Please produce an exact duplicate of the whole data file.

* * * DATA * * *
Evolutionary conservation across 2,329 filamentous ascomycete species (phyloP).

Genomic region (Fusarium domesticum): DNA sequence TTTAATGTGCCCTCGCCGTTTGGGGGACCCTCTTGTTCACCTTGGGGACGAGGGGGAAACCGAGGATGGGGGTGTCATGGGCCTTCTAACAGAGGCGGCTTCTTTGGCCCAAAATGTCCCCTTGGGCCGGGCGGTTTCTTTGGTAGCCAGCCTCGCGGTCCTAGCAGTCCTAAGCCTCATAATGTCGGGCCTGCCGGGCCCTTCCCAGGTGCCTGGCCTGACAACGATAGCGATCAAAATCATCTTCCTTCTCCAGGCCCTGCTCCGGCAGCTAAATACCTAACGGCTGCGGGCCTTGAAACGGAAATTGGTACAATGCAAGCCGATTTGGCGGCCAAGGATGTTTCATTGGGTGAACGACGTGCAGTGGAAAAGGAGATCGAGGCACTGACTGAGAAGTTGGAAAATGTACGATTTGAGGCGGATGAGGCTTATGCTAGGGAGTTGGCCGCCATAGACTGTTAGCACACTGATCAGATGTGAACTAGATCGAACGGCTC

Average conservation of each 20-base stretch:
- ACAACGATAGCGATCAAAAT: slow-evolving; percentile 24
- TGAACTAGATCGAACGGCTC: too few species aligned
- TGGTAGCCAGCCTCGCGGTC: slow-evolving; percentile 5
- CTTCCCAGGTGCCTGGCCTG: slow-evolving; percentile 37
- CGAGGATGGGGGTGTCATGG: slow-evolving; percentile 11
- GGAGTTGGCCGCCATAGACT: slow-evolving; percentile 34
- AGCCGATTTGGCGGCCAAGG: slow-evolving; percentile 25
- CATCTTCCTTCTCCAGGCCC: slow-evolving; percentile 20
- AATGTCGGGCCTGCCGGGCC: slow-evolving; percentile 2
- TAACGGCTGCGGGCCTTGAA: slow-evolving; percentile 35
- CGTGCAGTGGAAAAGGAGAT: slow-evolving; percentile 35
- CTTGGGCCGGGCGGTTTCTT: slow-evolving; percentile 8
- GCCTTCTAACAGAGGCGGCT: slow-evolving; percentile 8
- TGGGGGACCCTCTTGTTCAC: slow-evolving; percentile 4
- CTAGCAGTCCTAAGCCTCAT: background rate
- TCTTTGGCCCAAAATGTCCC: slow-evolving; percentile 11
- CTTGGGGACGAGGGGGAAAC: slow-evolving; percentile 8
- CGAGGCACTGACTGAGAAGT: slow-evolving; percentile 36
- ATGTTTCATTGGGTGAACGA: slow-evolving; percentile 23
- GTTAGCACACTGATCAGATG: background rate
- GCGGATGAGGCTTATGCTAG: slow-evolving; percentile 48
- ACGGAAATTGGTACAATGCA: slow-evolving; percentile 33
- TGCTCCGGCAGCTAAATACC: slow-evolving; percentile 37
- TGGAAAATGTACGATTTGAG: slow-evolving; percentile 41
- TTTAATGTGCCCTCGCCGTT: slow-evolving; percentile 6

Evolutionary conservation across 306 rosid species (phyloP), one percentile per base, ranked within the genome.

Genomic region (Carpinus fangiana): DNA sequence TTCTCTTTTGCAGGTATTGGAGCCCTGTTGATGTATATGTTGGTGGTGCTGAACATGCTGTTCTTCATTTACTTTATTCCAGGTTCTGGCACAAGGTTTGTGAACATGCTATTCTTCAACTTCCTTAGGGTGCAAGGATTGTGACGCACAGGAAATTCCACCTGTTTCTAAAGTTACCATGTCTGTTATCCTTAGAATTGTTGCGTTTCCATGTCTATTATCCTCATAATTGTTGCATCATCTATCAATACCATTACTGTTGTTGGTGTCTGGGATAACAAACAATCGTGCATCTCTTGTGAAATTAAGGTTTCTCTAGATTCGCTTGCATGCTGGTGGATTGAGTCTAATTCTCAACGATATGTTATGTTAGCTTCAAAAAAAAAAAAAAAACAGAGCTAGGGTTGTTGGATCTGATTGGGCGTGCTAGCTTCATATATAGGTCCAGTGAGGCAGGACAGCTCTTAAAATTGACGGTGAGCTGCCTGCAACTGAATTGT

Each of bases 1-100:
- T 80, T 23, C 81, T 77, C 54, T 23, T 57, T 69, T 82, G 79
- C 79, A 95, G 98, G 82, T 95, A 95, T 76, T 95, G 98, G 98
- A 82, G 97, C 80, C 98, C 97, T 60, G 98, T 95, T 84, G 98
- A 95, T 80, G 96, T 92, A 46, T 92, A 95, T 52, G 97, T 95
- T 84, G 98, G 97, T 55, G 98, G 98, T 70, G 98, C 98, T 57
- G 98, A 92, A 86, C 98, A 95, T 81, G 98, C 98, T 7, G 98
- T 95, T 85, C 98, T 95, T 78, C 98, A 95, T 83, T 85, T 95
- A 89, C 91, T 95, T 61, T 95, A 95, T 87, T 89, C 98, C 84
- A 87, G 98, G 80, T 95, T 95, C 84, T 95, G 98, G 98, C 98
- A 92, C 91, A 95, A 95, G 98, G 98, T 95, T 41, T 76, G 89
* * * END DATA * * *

Evolutionary conservation across 2,329 filamentous ascomycete species (phyloP).

Genomic region (Fusarium domesticum): DNA sequence TTTAATGTGCCCTCGCCGTTTGGGGGACCCTCTTGTTCACCTTGGGGACGAGGGGGAAACCGAGGATGGGGGTGTCATGGGCCTTCTAACAGAGGCGGCTTCTTTGGCCCAAAATGTCCCCTTGGGCCGGGCGGTTTCTTTGGTAGCCAGCCTCGCGGTCCTAGCAGTCCTAAGCCTCATAATGTCGGGCCTGCCGGGCCCTTCCCAGGTGCCTGGCCTGACAACGATAGCGATCAAAATCATCTTCCTTCTCCAGGCCCTGCTCCGGCAGCTAAATACCTAACGGCTGCGGGCCTTGAAACGGAAATTGGTACAATGCAAGCCGATTTGGCGGCCAAGGATGTTTCATTGGGTGAACGACGTGCAGTGGAAAAGGAGATCGAGGCACTGACTGAGAAGTTGGAAAATGTACGATTTGAGGCGGATGAGGCTTATGCTAGGGAGTTGGCCGCCATAGACTGTTAGCACACTGATCAGATGTGAACTAGATCGAACGGCTC

Average conservation of each 20-base stretch:
- ACAACGATAGCGATCAAAAT: slow-evolving; percentile 24
- TGAACTAGATCGAACGGCTC: too few species aligned
- TGGTAGCCAGCCTCGCGGTC: slow-evolving; percentile 5
- CTTCCCAGGTGCCTGGCCTG: slow-evolving; percentile 37
- CGAGGATGGGGGTGTCATGG: slow-evolving; percentile 11
- GGAGTTGGCCGCCATAGACT: slow-evolving; percentile 34
- AGCCGATTTGGCGGCCAAGG: slow-evolving; percentile 25
- CATCTTCCTTCTCCAGGCCC: slow-evolving; percentile 20
- AATGTCGGGCCTGCCGGGCC: slow-evolving; percentile 2
- TAACGGCTGCGGGCCTTGAA: slow-evolving; percentile 35
- CGTGCAGTGGAAAAGGAGAT: slow-evolving; percentile 35
- CTTGGGCCGGGCGGTTTCTT: slow-evolving; percentile 8
- GCCTTCTAACAGAGGCGGCT: slow-evolving; percentile 8
- TGGGGGACCCTCTTGTTCAC: slow-evolving; percentile 4
- CTAGCAGTCCTAAGCCTCAT: background rate
- TCTTTGGCCCAAAATGTCCC: slow-evolving; percentile 11
- CTTGGGGACGAGGGGGAAAC: slow-evolving; percentile 8
- CGAGGCACTGACTGAGAAGT: slow-evolving; percentile 36
- ATGTTTCATTGGGTGAACGA: slow-evolving; percentile 23
- GTTAGCACACTGATCAGATG: background rate
- GCGGATGAGGCTTATGCTAG: slow-evolving; percentile 48
- ACGGAAATTGGTACAATGCA: slow-evolving; percentile 33
- TGCTCCGGCAGCTAAATACC: slow-evolving; percentile 37
- TGGAAAATGTACGATTTGAG: slow-evolving; percentile 41
- TTTAATGTGCCCTCGCCGTT: slow-evolving; percentile 6

Evolutionary conservation across 306 rosid species (phyloP), one percentile per base, ranked within the genome.

Genomic region (Carpinus fangiana): DNA sequence TTCTCTTTTGCAGGTATTGGAGCCCTGTTGATGTATATGTTGGTGGTGCTGAACATGCTGTTCTTCATTTACTTTATTCCAGGTTCTGGCACAAGGTTTGTGAACATGCTATTCTTCAACTTCCTTAGGGTGCAAGGATTGTGACGCACAGGAAATTCCACCTGTTTCTAAAGTTACCATGTCTGTTATCCTTAGAATTGTTGCGTTTCCATGTCTATTATCCTCATAATTGTTGCATCATCTATCAATACCATTACTGTTGTTGGTGTCTGGGATAACAAACAATCGTGCATCTCTTGTGAAATTAAGGTTTCTCTAGATTCGCTTGCATGCTGGTGGATTGAGTCTAATTCTCAACGATATGTTATGTTAGCTTCAAAAAAAAAAAAAAAACAGAGCTAGGGTTGTTGGATCTGATTGGGCGTGCTAGCTTCATATATAGGTCCAGTGAGGCAGGACAGCTCTTAAAATTGACGGTGAGCTGCCTGCAACTGAATTGT

Each of bases 1-100:
- T 80, T 23, C 81, T 77, C 54, T 23, T 57, T 69, T 82, G 79
- C 79, A 95, G 98, G 82, T 95, A 95, T 76, T 95, G 98, G 98
- A 82, G 97, C 80, C 98, C 97, T 60, G 98, T 95, T 84, G 98
- A 95, T 80, G 96, T 92, A 46, T 92, A 95, T 52, G 97, T 95
- T 84, G 98, G 97, T 55, G 98, G 98, T 70, G 98, C 98, T 57
- G 98, A 92, A 86, C 98, A 95, T 81, G 98, C 98, T 7, G 98
- T 95, T 85, C 98, T 95, T 78, C 98, A 95, T 83, T 85, T 95
- A 89, C 91, T 95, T 61, T 95, A 95, T 87, T 89, C 98, C 84
- A 87, G 98, G 80, T 95, T 95, C 84, T 95, G 98, G 98, C 98
- A 92, C 91, A 95, A 95, G 98, G 98, T 95, T 41, T 76, G 89